Possible MARTA expansion in Atlanta and the death of an effort to kill the DeKalb County CEO position were among the decisions of local interest as the Georgia Legislature ended its 2016 session just after midnight March 25.
Any bills passed by the Legislature still need Gov. Nathan Deal’s signature. A rundown of some bills of local interest:
- Atlanta voters would get a chance to approve an additional 0.5 percent sales tax to fund MARTA expansion within the city, likely on the BeltLine. Senate Bill 369 also allows Fulton County to put a 0.25 percent sales tax for MARTA on the ballot sometime in the future, while allowing a 0.75 percent sales tax for road improvements to go on the ballot this year, the Atlanta Journal-Constitution reports. Earlier efforts to boost MARTA taxes and expansion in DeKalb and Fulton, supported by such local officials as Sandy Springs Mayor Rusty Paul, were controversial and failed.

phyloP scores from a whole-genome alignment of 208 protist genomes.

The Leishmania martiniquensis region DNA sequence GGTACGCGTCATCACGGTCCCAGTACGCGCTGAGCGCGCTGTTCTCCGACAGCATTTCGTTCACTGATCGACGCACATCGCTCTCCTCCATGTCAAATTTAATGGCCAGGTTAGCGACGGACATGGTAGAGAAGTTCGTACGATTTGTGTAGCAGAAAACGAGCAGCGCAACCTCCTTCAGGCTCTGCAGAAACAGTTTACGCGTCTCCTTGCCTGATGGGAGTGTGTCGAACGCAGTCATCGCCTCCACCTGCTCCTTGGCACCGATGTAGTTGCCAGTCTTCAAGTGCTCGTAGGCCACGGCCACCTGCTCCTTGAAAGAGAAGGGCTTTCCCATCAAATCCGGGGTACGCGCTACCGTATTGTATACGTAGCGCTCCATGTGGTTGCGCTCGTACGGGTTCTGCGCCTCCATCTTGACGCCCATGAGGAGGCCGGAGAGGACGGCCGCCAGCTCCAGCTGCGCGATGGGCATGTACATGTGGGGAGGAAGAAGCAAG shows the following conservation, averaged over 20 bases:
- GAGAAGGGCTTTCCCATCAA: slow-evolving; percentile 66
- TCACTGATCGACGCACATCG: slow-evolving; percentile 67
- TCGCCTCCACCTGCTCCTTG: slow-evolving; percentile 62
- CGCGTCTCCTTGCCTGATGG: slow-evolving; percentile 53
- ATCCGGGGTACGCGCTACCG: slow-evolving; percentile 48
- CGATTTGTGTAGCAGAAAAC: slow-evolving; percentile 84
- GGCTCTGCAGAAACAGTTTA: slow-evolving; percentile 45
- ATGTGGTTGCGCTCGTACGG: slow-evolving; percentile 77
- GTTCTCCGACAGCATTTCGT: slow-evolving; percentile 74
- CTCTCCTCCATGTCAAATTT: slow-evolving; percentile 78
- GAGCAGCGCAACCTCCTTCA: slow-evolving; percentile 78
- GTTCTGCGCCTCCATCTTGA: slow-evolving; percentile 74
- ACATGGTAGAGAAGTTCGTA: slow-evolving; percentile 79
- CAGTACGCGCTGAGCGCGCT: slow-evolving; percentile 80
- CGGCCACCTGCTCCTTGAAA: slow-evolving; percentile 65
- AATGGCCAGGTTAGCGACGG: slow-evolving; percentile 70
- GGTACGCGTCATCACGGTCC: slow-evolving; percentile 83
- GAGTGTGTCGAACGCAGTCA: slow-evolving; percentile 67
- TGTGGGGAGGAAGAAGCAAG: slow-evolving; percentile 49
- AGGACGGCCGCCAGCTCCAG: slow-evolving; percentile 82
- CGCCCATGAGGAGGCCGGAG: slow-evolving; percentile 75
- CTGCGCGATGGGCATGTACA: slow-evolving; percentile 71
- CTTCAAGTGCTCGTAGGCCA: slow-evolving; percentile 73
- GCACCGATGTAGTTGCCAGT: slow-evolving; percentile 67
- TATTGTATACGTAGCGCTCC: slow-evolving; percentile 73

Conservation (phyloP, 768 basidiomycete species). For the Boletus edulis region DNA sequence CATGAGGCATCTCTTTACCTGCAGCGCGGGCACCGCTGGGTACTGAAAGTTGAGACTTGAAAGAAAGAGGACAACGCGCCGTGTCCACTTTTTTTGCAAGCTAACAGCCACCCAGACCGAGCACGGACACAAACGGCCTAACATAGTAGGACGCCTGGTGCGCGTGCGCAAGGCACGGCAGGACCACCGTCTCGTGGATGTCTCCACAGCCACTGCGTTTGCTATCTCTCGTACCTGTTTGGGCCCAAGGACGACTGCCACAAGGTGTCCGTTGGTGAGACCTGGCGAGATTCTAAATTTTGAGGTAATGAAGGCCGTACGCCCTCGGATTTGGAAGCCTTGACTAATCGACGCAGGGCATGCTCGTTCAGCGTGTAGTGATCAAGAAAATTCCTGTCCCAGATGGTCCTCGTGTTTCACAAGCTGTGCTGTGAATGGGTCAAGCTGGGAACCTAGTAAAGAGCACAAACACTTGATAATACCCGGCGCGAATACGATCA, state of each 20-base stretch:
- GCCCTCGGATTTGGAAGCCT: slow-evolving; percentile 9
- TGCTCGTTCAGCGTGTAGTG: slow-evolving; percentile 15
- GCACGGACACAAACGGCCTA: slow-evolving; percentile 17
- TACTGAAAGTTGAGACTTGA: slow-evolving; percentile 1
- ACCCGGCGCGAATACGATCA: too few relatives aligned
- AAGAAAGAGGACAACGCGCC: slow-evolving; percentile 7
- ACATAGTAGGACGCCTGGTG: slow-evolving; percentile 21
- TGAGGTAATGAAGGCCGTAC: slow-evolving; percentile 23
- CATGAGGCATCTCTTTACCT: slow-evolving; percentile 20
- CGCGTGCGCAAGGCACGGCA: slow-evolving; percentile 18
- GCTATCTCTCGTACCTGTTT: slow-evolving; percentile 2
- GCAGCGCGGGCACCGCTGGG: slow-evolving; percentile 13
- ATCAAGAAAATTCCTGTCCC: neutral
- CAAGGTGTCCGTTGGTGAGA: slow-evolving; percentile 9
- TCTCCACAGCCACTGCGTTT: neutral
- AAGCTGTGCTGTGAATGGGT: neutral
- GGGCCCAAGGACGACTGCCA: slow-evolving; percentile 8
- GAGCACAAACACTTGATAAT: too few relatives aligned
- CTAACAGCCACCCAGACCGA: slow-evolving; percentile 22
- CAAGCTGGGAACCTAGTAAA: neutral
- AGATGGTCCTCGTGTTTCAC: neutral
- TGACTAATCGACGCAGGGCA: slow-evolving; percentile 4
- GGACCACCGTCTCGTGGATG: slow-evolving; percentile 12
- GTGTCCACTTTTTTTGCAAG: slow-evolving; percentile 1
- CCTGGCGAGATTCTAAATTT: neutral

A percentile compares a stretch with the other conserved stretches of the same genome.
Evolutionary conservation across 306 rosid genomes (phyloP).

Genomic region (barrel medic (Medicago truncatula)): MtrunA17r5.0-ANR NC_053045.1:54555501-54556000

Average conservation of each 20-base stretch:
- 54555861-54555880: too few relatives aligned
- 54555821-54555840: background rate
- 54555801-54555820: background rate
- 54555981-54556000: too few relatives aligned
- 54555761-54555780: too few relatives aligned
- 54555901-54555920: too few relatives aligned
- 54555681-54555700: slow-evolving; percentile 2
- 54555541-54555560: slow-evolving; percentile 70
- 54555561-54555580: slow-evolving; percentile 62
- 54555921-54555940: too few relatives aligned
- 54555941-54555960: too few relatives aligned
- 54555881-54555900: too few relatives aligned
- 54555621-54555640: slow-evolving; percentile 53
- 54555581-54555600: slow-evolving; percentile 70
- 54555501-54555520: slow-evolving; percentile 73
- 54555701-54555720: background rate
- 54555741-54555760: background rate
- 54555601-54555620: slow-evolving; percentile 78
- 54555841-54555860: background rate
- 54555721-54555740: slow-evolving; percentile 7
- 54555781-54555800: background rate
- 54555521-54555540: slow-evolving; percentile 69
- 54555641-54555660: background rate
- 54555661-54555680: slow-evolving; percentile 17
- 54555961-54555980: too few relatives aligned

- A bill to eliminate DeKalb County’s unique chief executive officer position, sponsored by Sen. Fran Millar (R-Dunwoody), did not get a vote.
- The Legislature passed Senate Bill 304, originally a House bill sponsored by DeKalb Democrat Rep. Scott Holcomb, which requires police agencies to promptly process sexual assault evidence tests, or “rape kits.” The new law follows revelations last year that Atlanta’s Grady Memorial Hospital had 1,400 rape kits that had gone unprocessed.
- The “adoptable dog” may become the official state dog following the passage of Senate Bill 168. The effort, meant to encourage adoption of any type of dog from shelters, began as a House bill sponsored by Rep. Joe Wilkinson (R-Sandy Springs), who was inspired by political consultant Todd Rehm, editor of the GaPundit.com news site, which frequently highlights dogs available for adoption. Wilkinson is also working as a consultant on a movie about Sgt. Stubby, a stray dog that was adopted by U.S. soldiers in World War I and became a nationally known mascot.